Q: Name the psychologist who contributed these words to psychological terminology: Complex, archetype, introversion.

A: Jung

Q: With politicians as with girls, a “No” does not always mean “No.” What man meant it when he wired “I will not accept if nominated and will not serve if elected?”

A: General William Tecumseh Sherman

Q: In geologic timescale, an era is divided into periods. Into what are periods divided?

A: Epochs

Q: On display in the Cloisters in Upper Manhattan is a tapestry woven in the 14th century. The tapestry depicts three Jewish heroes, three pagan heroes, and two Christian heroes. Identify three of these heroes from short verbal descriptions of their lives. First, a pagan hero — he was a great warrior, a brother of Paris and consort of Andromeda.

A: Hector.

A: Now a Hebrew hero. He was born in a Jewish family in first or second century BC and defeated an Assyrian army.

Q: Judah Maccabee.

Q: A Christian hero — he was the leader of the first Crusade, the duke of Lorraine and the principal character is Parsifal’s epic poem.

A: Godfrey of Bouillon.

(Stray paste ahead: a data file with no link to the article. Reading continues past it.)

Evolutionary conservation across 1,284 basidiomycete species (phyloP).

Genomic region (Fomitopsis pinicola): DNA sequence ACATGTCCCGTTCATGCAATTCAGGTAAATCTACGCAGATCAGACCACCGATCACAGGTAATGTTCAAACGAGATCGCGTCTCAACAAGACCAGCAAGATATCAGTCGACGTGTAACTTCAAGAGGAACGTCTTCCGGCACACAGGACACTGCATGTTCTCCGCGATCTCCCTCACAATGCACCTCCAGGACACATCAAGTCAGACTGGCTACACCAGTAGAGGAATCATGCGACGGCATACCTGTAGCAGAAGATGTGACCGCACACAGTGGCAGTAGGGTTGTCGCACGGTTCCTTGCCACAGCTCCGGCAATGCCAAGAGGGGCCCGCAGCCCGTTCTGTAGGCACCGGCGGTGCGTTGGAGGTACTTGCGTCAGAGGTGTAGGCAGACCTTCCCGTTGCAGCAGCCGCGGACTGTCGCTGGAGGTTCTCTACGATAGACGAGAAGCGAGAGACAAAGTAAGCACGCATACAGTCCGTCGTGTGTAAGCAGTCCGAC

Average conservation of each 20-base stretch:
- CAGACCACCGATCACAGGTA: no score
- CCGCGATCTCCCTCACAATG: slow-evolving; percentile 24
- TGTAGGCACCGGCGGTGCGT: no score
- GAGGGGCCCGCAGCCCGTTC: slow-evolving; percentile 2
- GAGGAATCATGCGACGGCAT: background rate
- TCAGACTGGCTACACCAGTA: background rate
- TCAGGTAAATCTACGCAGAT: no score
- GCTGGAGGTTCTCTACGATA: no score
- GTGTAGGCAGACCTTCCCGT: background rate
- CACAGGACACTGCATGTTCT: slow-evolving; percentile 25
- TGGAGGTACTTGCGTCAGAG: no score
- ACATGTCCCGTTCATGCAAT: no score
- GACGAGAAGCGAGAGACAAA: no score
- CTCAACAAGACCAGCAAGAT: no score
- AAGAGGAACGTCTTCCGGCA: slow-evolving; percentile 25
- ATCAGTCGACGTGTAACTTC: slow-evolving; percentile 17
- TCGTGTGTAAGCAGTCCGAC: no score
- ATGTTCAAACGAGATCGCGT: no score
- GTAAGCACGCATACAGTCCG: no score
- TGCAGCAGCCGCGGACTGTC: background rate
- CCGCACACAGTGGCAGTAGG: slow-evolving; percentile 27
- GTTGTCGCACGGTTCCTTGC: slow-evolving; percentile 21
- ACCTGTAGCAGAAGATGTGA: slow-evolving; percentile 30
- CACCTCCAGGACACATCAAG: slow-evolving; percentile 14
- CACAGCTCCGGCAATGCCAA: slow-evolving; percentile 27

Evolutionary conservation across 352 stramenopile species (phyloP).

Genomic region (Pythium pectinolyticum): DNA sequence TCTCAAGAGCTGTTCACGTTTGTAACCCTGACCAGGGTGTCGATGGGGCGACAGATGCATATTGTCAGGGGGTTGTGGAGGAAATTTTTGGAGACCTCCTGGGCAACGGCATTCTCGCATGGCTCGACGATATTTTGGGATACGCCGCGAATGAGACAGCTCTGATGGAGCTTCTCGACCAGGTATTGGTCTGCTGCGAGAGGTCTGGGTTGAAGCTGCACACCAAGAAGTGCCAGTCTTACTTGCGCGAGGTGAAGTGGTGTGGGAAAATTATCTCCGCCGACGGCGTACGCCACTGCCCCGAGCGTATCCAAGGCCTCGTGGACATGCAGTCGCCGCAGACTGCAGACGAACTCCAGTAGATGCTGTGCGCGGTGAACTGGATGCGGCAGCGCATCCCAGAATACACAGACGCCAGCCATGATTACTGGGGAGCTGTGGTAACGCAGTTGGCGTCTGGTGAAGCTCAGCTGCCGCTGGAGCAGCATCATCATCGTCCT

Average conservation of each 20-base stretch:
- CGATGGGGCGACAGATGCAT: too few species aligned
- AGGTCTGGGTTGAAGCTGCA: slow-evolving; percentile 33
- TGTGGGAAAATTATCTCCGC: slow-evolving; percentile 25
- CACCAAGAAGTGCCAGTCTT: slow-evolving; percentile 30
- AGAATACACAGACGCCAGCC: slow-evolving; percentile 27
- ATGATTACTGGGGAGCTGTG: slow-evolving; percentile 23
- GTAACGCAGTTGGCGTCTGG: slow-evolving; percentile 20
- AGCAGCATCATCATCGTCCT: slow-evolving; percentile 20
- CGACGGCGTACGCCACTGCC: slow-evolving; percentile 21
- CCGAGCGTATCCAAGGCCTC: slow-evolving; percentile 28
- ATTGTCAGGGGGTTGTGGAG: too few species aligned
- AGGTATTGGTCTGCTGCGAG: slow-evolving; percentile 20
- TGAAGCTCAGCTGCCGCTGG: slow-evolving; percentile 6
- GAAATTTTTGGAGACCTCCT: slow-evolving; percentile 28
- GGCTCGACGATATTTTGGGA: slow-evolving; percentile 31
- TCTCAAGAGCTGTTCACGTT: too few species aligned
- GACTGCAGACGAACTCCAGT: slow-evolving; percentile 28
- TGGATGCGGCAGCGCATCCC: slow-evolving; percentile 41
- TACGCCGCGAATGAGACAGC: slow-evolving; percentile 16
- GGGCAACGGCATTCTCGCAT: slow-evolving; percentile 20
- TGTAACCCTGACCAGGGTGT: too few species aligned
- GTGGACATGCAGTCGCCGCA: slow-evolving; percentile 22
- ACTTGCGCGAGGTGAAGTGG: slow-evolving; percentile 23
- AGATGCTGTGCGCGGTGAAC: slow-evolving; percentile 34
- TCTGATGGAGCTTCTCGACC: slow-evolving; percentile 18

Q: In what play does an old woman named Maurya lose the last of her six sons to the sea?

A: Riders to the Sea

Q: Which 19th-century painter took his subjects from Dante, Shakespeare, Byron, the history of the Crusades and classical Greek and Roman myths? One of those famous paintings is The Massacre at Chios.

A: Delacroix.

Q: Henry James tried to be a dramatist and failed miserably, but many of his stories have been turned into highly successful plays by other people. Name the play suggested by a fragment of a novel reportedly found among his papers about a young historian who’s hurled to another century and fears he may never get back.

A: Berkeley Square.

Q: Name the James novel that was the basis of the 1947 play entitled The Heiress.

A: Washington Square

Q: Name the story dramatized as The Innocent.

A: The Turn of the Screw.

Q: Name the Henry James tale about a girl up in Schenectady who goes to Rome, which is the basis for a new Off-Broadway production.

A: Daisy Miller. The play is the The Summer of Daisy Miller.

Q: A Secretary of State was the subject of a song “I made a fool of myself over John Foster Dulles.” What Congressman from Tennessee was the subject of this song …“Born’d on a mountaintop in Tennessee …”

A: Davy Crockett